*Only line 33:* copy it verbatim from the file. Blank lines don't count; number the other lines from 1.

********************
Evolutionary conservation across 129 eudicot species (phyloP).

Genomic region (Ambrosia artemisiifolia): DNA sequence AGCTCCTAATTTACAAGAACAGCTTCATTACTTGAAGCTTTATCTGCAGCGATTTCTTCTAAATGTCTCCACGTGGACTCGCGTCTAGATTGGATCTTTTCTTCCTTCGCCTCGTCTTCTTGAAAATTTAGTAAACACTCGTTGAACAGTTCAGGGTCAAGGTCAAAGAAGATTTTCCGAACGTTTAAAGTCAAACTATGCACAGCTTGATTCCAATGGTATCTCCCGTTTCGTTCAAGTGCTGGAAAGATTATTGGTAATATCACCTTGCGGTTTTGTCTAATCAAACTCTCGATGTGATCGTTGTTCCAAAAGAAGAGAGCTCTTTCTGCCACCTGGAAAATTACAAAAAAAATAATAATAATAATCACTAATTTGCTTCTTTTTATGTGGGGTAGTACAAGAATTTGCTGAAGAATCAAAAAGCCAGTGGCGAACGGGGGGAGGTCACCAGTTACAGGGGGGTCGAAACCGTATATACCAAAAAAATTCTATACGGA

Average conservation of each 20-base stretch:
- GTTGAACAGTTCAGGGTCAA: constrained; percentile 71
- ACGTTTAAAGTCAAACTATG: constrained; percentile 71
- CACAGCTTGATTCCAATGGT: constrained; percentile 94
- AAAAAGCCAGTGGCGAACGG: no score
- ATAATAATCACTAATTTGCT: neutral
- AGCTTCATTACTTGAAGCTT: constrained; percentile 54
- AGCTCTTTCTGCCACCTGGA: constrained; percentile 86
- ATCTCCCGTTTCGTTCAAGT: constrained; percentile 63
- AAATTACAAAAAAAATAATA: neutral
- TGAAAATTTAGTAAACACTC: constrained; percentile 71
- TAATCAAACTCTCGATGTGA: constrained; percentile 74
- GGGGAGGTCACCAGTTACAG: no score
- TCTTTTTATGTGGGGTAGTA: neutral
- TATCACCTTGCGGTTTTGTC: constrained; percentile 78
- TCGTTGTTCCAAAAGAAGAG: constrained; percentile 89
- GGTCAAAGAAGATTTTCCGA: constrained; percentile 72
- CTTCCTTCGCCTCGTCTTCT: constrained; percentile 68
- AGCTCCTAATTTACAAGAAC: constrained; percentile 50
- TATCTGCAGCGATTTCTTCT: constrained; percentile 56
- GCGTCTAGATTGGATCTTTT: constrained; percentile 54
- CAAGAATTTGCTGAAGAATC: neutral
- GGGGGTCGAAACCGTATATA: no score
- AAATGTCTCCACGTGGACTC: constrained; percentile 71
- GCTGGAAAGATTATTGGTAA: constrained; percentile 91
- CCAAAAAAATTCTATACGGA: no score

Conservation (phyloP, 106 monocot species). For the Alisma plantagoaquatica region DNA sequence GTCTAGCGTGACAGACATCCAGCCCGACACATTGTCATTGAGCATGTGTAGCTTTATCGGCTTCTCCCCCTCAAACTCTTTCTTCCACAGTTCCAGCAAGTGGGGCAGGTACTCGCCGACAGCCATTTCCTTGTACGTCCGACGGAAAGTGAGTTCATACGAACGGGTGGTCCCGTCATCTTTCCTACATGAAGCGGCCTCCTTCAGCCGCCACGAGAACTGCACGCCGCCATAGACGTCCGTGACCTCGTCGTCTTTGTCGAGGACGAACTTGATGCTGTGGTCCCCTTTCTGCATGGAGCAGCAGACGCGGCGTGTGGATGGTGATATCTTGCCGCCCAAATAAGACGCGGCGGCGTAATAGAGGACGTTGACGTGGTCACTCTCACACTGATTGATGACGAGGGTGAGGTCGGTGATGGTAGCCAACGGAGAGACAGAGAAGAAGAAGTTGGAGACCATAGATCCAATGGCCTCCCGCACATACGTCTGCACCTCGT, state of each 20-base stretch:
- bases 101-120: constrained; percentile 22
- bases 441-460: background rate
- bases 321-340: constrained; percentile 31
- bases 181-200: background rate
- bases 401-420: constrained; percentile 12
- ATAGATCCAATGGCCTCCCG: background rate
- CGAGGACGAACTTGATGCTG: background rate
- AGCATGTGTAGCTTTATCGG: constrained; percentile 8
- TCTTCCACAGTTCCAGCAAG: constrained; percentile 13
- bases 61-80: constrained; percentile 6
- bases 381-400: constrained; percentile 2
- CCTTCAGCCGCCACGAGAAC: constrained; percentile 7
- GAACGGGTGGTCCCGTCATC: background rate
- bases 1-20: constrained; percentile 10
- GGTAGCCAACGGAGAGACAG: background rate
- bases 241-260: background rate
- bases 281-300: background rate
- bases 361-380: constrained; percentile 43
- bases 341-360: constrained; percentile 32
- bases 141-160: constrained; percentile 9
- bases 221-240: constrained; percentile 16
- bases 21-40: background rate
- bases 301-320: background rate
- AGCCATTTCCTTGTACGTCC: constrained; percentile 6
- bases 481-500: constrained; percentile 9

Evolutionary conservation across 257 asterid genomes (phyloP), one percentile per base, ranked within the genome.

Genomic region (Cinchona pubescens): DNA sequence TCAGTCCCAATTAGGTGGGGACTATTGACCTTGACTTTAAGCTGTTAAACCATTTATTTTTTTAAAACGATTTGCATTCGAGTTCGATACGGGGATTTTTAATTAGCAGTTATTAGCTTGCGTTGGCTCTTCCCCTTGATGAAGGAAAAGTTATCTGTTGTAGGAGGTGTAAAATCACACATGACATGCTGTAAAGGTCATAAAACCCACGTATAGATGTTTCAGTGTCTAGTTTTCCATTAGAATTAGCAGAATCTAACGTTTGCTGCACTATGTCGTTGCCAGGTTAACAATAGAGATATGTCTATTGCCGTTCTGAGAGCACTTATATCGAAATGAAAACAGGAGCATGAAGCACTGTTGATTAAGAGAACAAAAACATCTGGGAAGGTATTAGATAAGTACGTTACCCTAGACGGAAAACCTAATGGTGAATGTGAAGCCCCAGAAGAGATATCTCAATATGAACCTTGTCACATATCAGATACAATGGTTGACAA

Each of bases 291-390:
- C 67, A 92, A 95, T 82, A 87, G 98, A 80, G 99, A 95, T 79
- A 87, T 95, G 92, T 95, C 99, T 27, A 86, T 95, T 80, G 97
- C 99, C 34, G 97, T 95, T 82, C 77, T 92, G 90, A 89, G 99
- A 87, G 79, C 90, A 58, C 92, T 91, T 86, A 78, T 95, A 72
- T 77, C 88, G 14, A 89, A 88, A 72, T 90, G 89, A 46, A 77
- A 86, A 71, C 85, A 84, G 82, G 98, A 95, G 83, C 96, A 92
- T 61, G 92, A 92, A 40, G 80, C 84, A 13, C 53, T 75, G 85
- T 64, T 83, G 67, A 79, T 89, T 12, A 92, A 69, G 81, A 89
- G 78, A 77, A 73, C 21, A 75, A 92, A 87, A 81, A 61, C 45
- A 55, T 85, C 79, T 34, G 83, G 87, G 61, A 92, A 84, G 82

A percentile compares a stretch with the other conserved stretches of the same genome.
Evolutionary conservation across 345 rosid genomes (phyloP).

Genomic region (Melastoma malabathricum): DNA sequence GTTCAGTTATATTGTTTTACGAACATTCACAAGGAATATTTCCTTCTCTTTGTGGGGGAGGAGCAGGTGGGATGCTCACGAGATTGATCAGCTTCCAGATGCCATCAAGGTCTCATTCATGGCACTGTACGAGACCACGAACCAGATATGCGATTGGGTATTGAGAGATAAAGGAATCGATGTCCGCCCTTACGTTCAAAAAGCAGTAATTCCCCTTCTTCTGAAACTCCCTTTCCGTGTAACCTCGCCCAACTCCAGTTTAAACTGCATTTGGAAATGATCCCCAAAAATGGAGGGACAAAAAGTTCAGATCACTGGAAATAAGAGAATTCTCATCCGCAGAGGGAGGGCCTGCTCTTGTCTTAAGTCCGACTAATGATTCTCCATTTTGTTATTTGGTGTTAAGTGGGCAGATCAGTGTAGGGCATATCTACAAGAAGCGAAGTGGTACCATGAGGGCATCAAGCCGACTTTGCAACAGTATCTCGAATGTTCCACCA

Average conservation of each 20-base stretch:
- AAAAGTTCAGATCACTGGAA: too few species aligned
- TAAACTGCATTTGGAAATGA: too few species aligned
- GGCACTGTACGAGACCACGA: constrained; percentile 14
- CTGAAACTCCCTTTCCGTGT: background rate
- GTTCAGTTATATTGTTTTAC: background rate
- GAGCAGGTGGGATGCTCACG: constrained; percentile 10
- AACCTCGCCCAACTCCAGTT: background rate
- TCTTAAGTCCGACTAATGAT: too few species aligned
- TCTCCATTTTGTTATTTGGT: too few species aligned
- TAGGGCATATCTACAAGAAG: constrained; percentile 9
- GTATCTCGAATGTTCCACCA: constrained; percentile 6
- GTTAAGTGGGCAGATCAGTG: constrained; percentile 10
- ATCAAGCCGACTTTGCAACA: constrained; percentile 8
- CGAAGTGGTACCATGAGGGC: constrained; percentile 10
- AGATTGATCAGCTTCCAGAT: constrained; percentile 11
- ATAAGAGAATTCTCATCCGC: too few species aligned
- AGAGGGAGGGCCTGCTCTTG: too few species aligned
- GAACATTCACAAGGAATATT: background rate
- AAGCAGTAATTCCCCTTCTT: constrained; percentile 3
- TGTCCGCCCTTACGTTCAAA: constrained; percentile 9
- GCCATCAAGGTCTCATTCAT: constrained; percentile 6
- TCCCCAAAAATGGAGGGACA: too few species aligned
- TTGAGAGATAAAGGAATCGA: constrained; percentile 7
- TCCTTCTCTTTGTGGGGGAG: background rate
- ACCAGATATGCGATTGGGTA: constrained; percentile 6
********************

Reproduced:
- bases 181-200: background rate